As the father of six sons, I'm far from an expert on raising girls. Some might argue that I'm far from an expert on raising sons, too, but then, some might argue that I'm far from an expert on anything.
Regardless, I'm going to offer my two cents worth on raising girls.
I'm the proud grandpa of four beautiful little girls who call me Pa (and two boys too, but that's another article), so I think I'm qualified to have an opinion.
Things were starting to change when I was a kid, but, unfortunately, even today, many people still raise their daughters as second class citizens. They teach them to put on makeup, cook, dress ladylike, and how to attract a "ma-un" (that's man to those who didn't grow up with Warner Brothers cartoons). I have no problem with that. Nope. What I do have a problem with is that so many parents seem to teach their daughters that they have to be dependent on a man to take care of them. They don't teach them to change a spare tire, check the oil in their car, drive a nail, change the air filter in their furnace, et cetera, et cetera, et cetera.
The problem I have with that type of child rearing is that it can lead to some girls seeing their value limited to finding a man and, perhaps, making him happy. Girls who believe that can find themselves setting their sights at "finding a man" and finding him quick once they reach a certain age. People who set their sights too quickly sometimes aim low. They marry the first guy who comes along and flashes them a smile. A few years later they find themselves married to a loser with a cute smile.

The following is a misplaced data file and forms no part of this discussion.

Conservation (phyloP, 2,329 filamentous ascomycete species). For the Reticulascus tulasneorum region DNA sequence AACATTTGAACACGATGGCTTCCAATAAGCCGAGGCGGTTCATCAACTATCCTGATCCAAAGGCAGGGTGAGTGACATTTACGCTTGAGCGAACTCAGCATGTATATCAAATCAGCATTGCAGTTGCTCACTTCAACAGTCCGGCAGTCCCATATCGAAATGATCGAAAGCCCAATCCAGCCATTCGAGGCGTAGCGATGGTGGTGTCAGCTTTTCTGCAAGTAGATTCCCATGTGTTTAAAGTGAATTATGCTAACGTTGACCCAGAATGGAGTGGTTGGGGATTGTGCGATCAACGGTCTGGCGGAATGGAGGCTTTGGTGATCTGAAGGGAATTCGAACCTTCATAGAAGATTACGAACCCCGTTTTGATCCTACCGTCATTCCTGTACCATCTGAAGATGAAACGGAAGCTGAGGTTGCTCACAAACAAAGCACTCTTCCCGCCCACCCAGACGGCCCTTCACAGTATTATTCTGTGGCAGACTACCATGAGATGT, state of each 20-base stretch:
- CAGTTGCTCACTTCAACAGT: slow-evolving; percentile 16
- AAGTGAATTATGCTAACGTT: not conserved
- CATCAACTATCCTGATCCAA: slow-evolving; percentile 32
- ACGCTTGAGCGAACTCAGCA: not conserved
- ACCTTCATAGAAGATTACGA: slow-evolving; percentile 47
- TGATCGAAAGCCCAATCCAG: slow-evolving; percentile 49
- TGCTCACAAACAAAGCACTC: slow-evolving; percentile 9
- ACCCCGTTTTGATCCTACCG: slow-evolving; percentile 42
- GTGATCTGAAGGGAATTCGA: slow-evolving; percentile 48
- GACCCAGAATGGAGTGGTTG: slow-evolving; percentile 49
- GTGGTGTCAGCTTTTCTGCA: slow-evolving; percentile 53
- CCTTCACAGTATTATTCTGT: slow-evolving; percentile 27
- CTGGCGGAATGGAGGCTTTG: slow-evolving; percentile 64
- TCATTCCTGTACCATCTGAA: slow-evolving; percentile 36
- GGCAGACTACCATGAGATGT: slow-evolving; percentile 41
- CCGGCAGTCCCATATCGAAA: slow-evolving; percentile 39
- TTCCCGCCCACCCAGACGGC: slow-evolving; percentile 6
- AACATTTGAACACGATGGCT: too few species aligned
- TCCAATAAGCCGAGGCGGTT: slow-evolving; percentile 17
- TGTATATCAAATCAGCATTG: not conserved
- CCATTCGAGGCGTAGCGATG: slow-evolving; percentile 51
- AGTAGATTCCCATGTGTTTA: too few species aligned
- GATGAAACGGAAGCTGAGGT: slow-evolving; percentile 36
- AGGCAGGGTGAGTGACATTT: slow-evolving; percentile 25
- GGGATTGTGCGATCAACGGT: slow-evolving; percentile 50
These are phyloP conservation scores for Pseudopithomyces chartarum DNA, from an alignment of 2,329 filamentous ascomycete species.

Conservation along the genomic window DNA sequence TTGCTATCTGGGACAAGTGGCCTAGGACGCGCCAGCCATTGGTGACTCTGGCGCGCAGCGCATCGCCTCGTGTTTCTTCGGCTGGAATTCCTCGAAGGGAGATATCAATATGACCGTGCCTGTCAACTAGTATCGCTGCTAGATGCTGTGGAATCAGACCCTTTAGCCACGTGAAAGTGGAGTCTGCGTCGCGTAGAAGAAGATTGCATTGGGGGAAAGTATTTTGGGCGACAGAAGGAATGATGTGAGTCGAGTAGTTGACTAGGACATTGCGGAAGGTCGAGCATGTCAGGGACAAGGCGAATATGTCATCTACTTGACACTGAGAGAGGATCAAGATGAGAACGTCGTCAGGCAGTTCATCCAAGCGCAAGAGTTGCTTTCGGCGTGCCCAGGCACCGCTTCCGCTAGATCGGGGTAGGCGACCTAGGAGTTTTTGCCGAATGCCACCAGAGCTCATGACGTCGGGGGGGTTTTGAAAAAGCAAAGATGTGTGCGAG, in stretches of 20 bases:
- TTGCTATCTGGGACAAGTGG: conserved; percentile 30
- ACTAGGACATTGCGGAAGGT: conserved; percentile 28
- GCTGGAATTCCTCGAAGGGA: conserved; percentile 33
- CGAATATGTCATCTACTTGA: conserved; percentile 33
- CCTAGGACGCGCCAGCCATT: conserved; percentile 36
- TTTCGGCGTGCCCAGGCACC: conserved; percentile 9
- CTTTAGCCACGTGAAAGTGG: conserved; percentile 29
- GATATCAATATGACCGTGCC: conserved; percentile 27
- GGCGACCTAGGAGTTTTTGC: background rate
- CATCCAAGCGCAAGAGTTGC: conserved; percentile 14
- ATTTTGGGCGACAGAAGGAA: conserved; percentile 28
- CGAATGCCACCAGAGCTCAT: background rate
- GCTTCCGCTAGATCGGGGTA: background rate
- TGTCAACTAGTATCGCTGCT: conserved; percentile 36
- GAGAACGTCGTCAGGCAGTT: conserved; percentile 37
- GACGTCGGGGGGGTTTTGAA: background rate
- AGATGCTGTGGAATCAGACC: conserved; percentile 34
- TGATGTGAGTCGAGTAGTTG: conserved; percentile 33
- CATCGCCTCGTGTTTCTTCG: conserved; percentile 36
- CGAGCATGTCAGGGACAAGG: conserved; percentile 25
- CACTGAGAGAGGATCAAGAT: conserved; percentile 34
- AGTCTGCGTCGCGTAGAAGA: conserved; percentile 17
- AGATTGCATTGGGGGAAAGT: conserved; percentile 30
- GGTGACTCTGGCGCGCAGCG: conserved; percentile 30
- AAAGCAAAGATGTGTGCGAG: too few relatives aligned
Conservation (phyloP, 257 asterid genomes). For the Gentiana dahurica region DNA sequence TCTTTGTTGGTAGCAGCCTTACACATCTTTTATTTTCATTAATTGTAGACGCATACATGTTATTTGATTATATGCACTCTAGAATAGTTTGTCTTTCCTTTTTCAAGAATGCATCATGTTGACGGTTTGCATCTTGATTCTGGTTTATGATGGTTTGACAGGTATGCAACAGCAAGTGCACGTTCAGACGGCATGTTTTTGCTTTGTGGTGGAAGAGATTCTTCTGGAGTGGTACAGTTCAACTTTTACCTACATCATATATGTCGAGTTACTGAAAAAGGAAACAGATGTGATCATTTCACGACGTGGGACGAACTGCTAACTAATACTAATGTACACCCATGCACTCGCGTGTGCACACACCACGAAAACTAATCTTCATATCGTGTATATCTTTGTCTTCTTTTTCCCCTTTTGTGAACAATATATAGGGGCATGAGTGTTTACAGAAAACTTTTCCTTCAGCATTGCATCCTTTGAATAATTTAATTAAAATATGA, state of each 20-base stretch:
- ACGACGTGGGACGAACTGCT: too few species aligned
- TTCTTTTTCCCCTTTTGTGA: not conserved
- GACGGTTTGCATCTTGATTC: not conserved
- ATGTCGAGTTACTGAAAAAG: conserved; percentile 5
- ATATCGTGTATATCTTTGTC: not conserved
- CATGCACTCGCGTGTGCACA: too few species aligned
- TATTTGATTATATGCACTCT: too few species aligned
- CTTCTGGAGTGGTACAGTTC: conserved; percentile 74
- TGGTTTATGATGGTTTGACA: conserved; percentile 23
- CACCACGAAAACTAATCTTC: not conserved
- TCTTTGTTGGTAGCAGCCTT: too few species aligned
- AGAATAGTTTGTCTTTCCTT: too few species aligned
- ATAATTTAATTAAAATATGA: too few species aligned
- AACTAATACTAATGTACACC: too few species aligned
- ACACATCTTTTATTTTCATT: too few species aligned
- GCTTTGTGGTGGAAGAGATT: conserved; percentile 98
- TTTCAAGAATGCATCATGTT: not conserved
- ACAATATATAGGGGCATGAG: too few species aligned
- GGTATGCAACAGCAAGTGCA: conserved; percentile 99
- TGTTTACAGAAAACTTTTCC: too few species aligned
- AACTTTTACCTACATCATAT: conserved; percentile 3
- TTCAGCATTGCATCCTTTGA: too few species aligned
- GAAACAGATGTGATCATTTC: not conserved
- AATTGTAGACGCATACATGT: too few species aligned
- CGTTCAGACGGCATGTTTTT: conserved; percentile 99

Here's news for some of you. A girl who is raised to take care of herself and to know that she can live perfectly fine without a man, develops a self confidence that can allow her to be a little more picky about the kind of guy she goes out with. It can give her a perspective into what kind of man makes a good mate and father. And it can give her the attitude that there is no hurry to settle down. She can wait until she finds the right guy.
I may not have raised any daughters, but I have a perfect example of the kind of woman I'm talking about, and she's close enough that I've been able to study her at length.
My wife was raised by parents who valued strength and independence. She grew up on a farm where she was allowed to roam the woods and fields with friends and her horse. She raised orphan calves and pigs, and she learned what their ultimate destination was. In other words, she didn't live a sheltered life, although she was protected from the things she truly should have been protected from. Granted, I'm the one who taught her to change a flat and defend herself as well as a few other things, but I'm sure she would have been just fine if I hadn't come along.
No, she's not a woman who can pass for a man if she puts on the right clothes. She can put on makeup and a nice dress and fit in at any high society event. Now, I know she loves me, and I hope she misses me when I'm gone, but I have total confidence that she'll be perfectly able to function without me.
One of my sons has two daughters. He told me a while back that he wants to outfit them with their own tools and toolboxes, and he wants them in pink. He plans to teach his girls to use their tools too, how to drive a nail and change a tire. His younger daughter is not walking yet, so it remains to be seen where her interests lie, but the older one loves to watch princess movies and play with her vast collection of Barbies, and that's fine with me. She doesn't have to be a grease monkey, but he's going to see to it that she has that option if she wants and that she is not dependent on anyone for either her happiness or sense of well-being.
Hopefully, when the time comes, she'll find a guy who values strength and independence and will share in the jobs required of independent adults, be it changing a tire or changing a diaper.
If not, I hope he at least has a nice smile.